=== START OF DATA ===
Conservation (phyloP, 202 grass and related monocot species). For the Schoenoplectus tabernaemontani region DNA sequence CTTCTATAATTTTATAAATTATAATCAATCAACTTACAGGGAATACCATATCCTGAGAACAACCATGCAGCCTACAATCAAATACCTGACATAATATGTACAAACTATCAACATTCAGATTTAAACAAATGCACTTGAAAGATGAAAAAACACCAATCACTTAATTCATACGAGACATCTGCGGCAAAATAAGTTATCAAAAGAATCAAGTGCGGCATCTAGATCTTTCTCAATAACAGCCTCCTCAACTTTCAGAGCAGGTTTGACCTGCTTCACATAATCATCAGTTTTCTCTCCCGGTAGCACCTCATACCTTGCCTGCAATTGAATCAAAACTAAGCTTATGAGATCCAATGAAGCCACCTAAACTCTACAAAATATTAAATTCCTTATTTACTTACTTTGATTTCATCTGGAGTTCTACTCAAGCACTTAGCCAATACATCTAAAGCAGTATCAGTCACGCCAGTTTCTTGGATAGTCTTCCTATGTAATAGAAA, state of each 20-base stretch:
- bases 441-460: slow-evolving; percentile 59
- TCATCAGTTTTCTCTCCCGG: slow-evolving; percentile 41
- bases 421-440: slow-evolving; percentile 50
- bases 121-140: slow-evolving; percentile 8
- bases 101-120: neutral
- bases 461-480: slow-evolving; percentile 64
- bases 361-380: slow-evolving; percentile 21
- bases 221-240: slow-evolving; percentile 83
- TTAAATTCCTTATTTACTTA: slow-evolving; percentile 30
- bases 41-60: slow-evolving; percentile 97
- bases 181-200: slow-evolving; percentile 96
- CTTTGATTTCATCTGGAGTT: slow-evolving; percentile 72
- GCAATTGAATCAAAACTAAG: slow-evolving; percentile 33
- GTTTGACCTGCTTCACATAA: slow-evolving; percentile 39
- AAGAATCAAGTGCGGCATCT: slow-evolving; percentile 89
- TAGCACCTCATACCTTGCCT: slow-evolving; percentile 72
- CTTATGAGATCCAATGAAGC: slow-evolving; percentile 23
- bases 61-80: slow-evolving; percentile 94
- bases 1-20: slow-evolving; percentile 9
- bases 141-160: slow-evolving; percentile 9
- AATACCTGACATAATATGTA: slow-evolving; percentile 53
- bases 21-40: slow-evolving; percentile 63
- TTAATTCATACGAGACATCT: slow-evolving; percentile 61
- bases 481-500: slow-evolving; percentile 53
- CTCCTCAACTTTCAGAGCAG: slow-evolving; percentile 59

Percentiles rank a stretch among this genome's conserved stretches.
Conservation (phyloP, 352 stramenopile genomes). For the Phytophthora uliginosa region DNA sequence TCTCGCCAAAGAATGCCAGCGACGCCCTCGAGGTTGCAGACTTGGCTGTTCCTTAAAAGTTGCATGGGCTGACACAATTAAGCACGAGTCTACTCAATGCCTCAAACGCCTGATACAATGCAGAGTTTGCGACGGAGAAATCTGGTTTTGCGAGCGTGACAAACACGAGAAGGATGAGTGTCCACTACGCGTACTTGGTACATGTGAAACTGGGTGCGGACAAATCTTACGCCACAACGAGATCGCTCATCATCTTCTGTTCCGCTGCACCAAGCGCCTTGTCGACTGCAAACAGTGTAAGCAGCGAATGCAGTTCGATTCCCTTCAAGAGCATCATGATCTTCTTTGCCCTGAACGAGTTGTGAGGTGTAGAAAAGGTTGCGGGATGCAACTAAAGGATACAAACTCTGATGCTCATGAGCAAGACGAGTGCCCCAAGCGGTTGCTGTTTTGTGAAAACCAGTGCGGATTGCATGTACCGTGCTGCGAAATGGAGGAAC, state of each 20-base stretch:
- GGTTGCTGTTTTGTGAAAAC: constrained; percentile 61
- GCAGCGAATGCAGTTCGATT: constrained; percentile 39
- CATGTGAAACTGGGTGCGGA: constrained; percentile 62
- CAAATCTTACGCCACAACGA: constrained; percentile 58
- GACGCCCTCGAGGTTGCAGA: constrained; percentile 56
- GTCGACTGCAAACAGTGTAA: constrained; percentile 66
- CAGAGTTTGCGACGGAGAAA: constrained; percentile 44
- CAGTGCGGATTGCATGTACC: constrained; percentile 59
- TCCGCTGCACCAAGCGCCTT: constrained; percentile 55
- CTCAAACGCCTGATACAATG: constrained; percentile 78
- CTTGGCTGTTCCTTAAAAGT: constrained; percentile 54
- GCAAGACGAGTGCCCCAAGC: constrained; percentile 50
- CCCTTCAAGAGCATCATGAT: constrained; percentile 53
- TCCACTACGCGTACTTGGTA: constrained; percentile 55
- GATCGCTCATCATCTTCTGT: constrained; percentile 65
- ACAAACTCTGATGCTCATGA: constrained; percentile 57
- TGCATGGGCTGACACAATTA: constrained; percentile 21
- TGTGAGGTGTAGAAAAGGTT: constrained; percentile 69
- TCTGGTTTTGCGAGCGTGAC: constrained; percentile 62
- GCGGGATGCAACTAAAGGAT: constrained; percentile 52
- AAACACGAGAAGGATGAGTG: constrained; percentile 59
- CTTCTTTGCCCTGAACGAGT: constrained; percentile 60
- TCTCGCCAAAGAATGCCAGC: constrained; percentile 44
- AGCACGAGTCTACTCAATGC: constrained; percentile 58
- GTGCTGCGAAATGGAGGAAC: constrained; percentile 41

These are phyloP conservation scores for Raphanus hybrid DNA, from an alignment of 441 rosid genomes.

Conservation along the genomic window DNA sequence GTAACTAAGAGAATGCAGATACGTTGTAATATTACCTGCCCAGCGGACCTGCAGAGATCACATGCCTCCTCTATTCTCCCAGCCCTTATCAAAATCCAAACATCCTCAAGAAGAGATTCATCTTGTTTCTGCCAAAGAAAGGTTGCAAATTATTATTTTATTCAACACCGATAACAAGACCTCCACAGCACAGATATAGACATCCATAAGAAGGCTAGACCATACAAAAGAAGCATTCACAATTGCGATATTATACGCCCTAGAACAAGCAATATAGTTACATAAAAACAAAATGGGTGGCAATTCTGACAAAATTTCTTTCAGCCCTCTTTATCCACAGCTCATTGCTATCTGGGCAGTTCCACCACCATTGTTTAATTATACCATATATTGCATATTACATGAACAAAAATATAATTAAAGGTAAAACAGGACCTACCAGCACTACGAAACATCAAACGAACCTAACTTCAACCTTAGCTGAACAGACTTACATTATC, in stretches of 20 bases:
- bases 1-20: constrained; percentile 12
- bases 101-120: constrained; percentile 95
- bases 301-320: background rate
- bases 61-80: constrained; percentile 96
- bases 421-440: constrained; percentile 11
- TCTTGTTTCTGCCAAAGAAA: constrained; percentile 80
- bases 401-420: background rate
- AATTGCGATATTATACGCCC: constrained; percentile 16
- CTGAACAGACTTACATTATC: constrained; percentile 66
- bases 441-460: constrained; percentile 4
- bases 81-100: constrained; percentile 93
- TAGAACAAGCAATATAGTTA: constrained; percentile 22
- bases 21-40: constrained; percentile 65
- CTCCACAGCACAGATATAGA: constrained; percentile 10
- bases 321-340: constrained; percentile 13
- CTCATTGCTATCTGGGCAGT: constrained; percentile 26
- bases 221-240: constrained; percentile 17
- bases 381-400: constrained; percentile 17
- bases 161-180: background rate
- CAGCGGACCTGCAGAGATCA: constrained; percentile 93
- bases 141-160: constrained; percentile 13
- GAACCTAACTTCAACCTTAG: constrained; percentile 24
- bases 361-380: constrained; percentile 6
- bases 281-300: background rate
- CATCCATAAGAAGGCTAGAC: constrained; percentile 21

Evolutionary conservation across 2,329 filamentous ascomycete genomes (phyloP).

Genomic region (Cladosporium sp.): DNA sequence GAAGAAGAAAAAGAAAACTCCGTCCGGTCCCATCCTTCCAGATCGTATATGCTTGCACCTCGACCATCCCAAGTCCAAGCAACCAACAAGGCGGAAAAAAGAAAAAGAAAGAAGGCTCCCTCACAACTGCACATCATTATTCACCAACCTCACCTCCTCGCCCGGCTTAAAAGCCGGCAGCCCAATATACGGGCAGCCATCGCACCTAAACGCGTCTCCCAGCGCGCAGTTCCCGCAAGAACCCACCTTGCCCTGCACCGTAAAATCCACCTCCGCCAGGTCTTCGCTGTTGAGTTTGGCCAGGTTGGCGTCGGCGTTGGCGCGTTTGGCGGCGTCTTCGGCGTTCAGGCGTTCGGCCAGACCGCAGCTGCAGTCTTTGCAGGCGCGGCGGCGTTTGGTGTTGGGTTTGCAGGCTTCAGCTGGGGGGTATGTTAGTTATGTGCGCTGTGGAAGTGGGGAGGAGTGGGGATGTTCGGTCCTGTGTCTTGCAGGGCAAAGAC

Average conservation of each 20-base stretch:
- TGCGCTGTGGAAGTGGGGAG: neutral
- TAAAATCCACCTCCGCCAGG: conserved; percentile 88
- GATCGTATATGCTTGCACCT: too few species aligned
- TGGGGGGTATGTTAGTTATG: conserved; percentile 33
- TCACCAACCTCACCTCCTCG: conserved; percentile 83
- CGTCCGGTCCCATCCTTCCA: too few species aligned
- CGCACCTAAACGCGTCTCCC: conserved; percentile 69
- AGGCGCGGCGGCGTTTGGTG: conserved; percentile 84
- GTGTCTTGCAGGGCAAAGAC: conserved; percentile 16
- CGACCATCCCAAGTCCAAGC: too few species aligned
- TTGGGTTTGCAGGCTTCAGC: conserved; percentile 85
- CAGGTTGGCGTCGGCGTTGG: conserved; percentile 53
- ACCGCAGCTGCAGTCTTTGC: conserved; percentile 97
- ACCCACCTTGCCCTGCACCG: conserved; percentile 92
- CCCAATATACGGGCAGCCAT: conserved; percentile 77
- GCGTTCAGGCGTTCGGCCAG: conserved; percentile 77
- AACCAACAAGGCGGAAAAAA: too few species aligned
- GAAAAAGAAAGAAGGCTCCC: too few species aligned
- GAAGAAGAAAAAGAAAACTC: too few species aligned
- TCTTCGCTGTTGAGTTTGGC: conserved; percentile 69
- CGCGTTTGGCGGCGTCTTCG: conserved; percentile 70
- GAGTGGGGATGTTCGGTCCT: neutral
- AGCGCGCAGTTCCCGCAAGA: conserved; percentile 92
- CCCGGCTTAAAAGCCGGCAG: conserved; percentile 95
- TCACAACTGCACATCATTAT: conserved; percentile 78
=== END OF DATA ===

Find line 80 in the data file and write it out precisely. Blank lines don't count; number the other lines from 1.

- CATCCATAAGAAGGCTAGAC: constrained; percentile 21